You can use the
pins package to:
To get a bug fix, or use a feature from the development version, you can install pins from GitHub.
There are two main ways to pin a resource:
Pin a remote file with
pin(url). This will download the file and make it available in a local cache:
Pin an expensive local computation with
Then later retrieve it with
You can also discover remote resources using
pin_find(). It can search for resources in CRAN packages, Kaggle, and RStudio Connect. For instance, we can search datasets mentioning “seattle” in CRAN packages with:
pin_find("seattle", board = "packages") #> # A tibble: 6 x 4 #> name description type board #> <chr> <chr> <chr> <chr> #> 1 hpiR/ex_sales Subset of Seattle Home Sales from hpiR p… table packa… #> 2 hpiR/seattle_sales Seattle Home Sales from hpiR package. table packa… #> 3 latticeExtra/Seat… Daily Rainfall and Temperature at the Se… table packa… #> 4 microsynth/seattl… Data for a crime intervention in Seattle… table packa… #> 5 vegawidget/data_s… Example dataset: Seattle daily weather f… table packa… #> 6 vegawidget/data_s… Example dataset: Seattle hourly temperat… table packa…
Notice that the full name of a pin is
<owner>/<name>. This namespacing allows multiple people (or packages) to create pins with the same name.
You can then retrieve a pin through
seattle_sales <- pin_get("hpiR/seattle_sales") %>% print() #> # A tibble: 43,313 x 16 #> pinx sale_id sale_price sale_date use_type area lot_sf wfnt #> <chr> <chr> <int> <date> <chr> <int> <int> <dbl> #> 1 ..00… 2013..… 289000 2013-02-06 sfr 79 9295 0 #> 2 ..00… 2013..… 356000 2013-07-11 sfr 18 6000 0 #> 3 ..00… 2010..… 333500 2010-12-29 sfr 79 7200 0 #> 4 ..00… 2016..… 577200 2016-03-17 sfr 79 7200 0 #> 5 ..00… 2012..… 237000 2012-05-02 sfr 79 5662 0 #> 6 ..00… 2014..… 347500 2014-03-11 sfr 79 5830 0 #> 7 ..00… 2012..… 429000 2012-09-20 sfr 18 12700 0 #> 8 ..00… 2015..… 653295 2015-07-21 sfr 79 7000 0 #> 9 ..00… 2014..… 427650 2014-02-19 townhou… 79 3072 0 #> 10 ..00… 2015..… 488737 2015-03-19 townhou… 79 3072 0 #> # … with 43,303 more rows, and 8 more variables: bldg_grade <int>, #> # tot_sf <int>, beds <int>, baths <dbl>, age <int>, eff_age <int>, #> # longitude <dbl>, latitude <dbl>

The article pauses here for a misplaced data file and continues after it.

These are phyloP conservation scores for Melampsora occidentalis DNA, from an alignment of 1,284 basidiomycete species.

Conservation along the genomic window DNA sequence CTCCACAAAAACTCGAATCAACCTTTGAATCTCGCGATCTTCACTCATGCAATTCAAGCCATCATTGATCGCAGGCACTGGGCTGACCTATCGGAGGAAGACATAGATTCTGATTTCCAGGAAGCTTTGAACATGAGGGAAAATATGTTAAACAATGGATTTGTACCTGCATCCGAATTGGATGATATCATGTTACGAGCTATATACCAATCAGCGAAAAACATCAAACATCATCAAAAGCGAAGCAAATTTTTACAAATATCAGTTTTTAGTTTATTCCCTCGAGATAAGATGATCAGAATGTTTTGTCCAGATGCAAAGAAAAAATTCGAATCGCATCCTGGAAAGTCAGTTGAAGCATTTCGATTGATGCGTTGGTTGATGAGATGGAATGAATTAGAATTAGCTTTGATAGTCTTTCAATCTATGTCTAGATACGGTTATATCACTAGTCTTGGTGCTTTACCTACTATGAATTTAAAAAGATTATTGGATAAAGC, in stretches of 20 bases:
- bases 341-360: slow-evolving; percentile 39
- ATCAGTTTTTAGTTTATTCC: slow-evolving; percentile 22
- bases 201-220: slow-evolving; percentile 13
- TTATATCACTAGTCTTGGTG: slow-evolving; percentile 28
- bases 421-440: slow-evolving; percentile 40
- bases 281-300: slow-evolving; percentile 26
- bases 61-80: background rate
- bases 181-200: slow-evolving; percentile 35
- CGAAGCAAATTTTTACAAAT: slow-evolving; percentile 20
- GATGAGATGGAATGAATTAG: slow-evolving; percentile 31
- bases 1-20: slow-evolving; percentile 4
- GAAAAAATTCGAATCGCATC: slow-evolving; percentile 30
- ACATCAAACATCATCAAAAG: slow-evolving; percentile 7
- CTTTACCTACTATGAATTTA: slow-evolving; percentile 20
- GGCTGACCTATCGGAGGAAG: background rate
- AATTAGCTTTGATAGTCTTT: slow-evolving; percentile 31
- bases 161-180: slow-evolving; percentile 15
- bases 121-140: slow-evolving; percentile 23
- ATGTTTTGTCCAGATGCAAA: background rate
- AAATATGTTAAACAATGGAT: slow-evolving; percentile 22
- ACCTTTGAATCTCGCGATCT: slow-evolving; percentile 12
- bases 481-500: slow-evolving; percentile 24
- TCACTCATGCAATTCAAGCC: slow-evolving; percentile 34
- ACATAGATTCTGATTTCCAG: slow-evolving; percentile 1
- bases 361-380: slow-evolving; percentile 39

Or explore additional properties in this pin with
To publish to Kaggle, you would first need to register the Kaggle board by creating a Kaggle API Token:
You can then easily publish to Kaggle:
Learn more in
Experimental support for
pins was introduced in RStudio Connect 1.7.8 so that you can use RStudio and RStudio Connect to discover and share resources within your organization with ease. To enable new boards, use RStudio’s Data Connections to start a new ‘pins’ connection and then select which board to connect to:
Once connected, you can use the connections pane to track the pins you own and preview them with ease. Notice that one connection is created for each board.
To discover remote resources, simply expand the “Addins” menu and select “Find Pin” from the dropdown. This addin allows you to search for pins across all boards, or scope your search to particular ones as well:
You can then share local resources using the RStudio Connect board. Lets use
dplyr and the
hpiR_seattle_sales pin to analyze this further and then pin our results in RStudio Connect.
After a pin is published, you can then browse to the pin’s content from the RStudio Connect web interface.
You can now set the appropriate permissions in RStudio Connect, and voila! From now on, those with access can make use of this remote file locally!
For instance, a colleague can reuse the
sales-by-baths pin by retrieving it from RStudio Connect and visualize its contents using ggplot2:
Pins can also be automated using scheduled R Markdown. This makes it much easier to create Shiny applications that rely on scheduled data updates or to share prepared resources across multiple pieces of content. You no longer have to fuss with file paths on RStudio Connect, mysterious resource URLs, or redeploying application code just to update a dataset!
Experimental support for pins is also available in Python. However, since the Python interface currently makes use of the R package, the R runtime needs to be installed when using pins from Python. To get started, first install the pins module:
Followed by using
pins from Python:
Please make sure to
pin visit, rstudio.github.io/pins, where you will find detailed documentation and additional resources.